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V. Bantseev, J.G. Sivak; Confocal Laser Scanning Microscopy Imaging of Dynamic TMRE Movement in the Mitochondria of Epithelial and Superficial Cortical Fiber Cells of Bovine Lenses . Invest. Ophthalmol. Vis. Sci. 2005;46(13):1880.
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© ARVO (1962-2015); The Authors (2016-present)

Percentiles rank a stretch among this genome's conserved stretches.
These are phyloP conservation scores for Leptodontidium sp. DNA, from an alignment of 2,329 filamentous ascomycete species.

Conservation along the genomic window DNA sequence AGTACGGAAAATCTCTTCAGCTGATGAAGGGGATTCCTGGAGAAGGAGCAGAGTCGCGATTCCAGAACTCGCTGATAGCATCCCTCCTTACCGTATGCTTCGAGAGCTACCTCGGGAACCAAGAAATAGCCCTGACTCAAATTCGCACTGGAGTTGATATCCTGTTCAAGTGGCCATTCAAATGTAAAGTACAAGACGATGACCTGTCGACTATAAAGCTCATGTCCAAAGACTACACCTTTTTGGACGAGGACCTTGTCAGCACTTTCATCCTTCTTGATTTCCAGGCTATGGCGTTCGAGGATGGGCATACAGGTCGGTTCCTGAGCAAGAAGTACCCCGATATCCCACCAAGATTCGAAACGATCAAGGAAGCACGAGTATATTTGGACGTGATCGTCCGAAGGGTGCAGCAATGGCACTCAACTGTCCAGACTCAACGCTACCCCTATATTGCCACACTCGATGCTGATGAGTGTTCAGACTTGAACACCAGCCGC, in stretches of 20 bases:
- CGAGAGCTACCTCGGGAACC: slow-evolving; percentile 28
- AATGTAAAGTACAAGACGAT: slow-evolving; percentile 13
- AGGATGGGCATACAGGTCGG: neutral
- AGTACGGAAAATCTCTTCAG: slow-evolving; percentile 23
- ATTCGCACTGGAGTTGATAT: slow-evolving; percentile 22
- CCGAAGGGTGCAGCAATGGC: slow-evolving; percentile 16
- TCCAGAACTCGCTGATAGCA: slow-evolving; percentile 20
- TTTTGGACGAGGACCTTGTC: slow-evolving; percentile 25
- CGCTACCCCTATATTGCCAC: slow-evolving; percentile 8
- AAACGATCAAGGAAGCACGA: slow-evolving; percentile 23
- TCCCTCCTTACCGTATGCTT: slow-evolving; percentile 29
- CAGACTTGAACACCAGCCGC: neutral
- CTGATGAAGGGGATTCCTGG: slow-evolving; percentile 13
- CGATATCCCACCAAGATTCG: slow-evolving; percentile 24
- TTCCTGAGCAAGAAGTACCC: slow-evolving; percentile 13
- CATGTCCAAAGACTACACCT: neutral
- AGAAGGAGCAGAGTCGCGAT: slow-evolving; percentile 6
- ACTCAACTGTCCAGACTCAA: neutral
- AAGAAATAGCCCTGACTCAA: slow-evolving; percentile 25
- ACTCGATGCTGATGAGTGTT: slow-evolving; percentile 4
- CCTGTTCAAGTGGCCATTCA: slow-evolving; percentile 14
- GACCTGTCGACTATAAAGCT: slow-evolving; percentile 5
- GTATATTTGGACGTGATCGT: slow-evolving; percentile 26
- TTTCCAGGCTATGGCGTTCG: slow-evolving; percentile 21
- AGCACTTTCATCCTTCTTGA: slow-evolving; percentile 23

Purpose:Recent confocal laser scanning microscopy studies of the mitochondria of vertebrate lenses show a striking difference in the distribution and morphology of the mitochondria of lens epithelial and superficial cortical cells. This study, using confocal microscopy, was undertaken to image the movement of the mitochondria–specific dye tetramethylrhodamine ethyl ester (TMRE) in the epithelium and superficial cortex of whole live bovine lenses. To evaluate mitochondrial connectivity, fluorescent recovery after photobleaching (FRAP) was used. Methods: Cultured bovine lenses were loaded with 5µg/ml TMRE for 15 min. at room temperature. TMRE fluorescence was acquired with a Zeiss 510 (configuration META 18) confocal laser scanning microscope for 10 to 15 minutes using 488nm Argon laser excitation and 505nm Long Pass emission filter settings. The uncoupler of the electron transport chain potential, carbonyl cyanide m–chlorophenylhydrazone (CCCP, 32.5µM), was used to simulate lens damage. Results: Dynamic movement of TMRE was observed in both epithelial and superficial cortical fiber cells of live bovine lenses. In the epithelium, the movement of TMRE fluorescence was up to 5µm/min whereas in the superficial cortex the observed movement was up to 18.5µm/min. The movement of TMRE fluorescence was abolished with treatment with the uncoupler. The fluorescence of TMRE in both epithelial and superficial fibers was abolished after brief single or repeated bleaching exposures, but the recovery of fluorescence was noted after 4 second in epithelial cells and 3 seconds in the superficial cortical fiber cells. Conclusions: The observed dynamics of TMRE fluorescence movement may represent the actual mitochondrial movement, indicating the dynamic state of the mitochondria in both lens epithelium and superficial cortex. That this activity is found not only in the epithelium but also in the superficial cortex indicates that the superficial cortical fibre cells play a much more active role in lens metabolism than previously suspected. Alternatively, the observed movement of TMRE across a mitochondrial network could represent change in the distribution of potential across the inner membrane, presumably allowing energy transmission across the cell from regions of low to regions of high ATP demand. In addition, the results of the FRAP experiments suggest that the mitochondria of the lens may exist in the form of a functional syncytium.
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